AUGUST 13, 1947
CAMPOBELLO ISLAND, N.B., Tuesday—This column will deal with a very serious subject—one that I have been thinking about for a long while. It is not to be written about lightly. In fact, I would rather not write about it, but two things which have happened make me feel that perhaps this is the time to speak. Later on may be too late.
In a recently published article entitled "Bystanders Are Not Innocent," Norman Cousins, editor of the Saturday Review of Literature, tells the story of one of these incidents. A Greek scholar, teaching and studying in one of our great mid-Western universities, was attacked one evening in the coffee shop of a well-known hotel by a group of rowdy undergraduates who, after making some loud remarks against the Jews, pointed at him and said: "He looks like a Jew." As a result of this assault, the man spent ten days in a hospital.
The horrible thing to me is that this could happen when other people were about and that no one seems to have tried to prevent it. I feel sure that even one person with courage and conviction could have brought these young people to their senses. We did not fight a war against fascism in order to allow it to develop here.
The closing two paragraphs of Mr. Cousins' article are the ones I want to bring to your attention, so I quote them here.
"In any event, this is no time for bystanders. Those who persist in looking the other way in the presence of evil or necessity exempt themselves from nothing except membership in the human family.
"This week marks the second anniversary of Hiroshima and the Atomic Age. Happy anniversary, everybody."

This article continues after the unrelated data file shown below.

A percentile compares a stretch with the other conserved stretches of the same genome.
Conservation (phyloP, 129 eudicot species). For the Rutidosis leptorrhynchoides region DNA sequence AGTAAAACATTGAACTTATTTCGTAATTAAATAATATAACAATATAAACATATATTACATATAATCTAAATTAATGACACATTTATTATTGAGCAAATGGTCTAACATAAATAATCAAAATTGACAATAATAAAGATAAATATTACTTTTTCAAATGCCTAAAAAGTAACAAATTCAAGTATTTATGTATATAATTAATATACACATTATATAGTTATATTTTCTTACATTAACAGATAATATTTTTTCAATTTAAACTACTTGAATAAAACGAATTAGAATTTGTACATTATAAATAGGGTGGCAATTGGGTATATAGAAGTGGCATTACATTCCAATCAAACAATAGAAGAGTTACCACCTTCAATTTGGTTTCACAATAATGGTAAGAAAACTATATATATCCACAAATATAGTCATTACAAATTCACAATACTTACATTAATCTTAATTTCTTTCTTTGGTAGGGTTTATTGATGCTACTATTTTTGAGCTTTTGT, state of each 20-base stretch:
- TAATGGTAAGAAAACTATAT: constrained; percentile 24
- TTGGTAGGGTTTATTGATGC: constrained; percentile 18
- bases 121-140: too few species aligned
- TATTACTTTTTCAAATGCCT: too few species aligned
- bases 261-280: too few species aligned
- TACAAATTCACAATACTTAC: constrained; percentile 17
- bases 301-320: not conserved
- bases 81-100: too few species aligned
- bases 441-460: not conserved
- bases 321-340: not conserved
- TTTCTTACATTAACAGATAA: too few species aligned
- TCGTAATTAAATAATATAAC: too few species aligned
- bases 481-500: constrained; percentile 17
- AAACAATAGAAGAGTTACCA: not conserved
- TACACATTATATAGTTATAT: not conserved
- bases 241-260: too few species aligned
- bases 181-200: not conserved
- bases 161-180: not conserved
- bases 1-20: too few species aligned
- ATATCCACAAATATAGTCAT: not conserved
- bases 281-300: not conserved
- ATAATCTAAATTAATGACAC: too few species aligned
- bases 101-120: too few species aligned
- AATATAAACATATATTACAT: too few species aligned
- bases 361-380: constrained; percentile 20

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On top of this incident, I received a sheet from the Congressional Record, into which Rep. Adolph J. Sabath of Illinois had read an article by I. F. Stone on the subject of a man called Marzani. This man, a month after resigning from the State Department, was discharged and then indicted under an act of Congress, passed in 1944, which extended the statute of limitations three years after the cessation of hostilities in case of fraudulent war-contract claims. He is not accused of having tried to defraud the government, but he is accused of falsely denying certain statements made in 1940 and 1941. He is now in jail, sentenced to from one to three years and denied bail while waiting appeal of the case.
As to his innocence or guilt I know nothing, but on reading the article I feel that our civil liberties are being endangered. Through fear and undisciplined prejudice, we are becoming the very thing which we have condemned other people for being.
It is time we took a look at ourselves and made up our minds that we can no longer joke about questions of race prejudice or religious differences. And even if we do not agree with the political beliefs held by some, we must not reach a state of fear and hysteria which will make us all cowards! Either we are strong enough to live as a free people or we will become a police state. There is no such thing as being a bystander on these questions!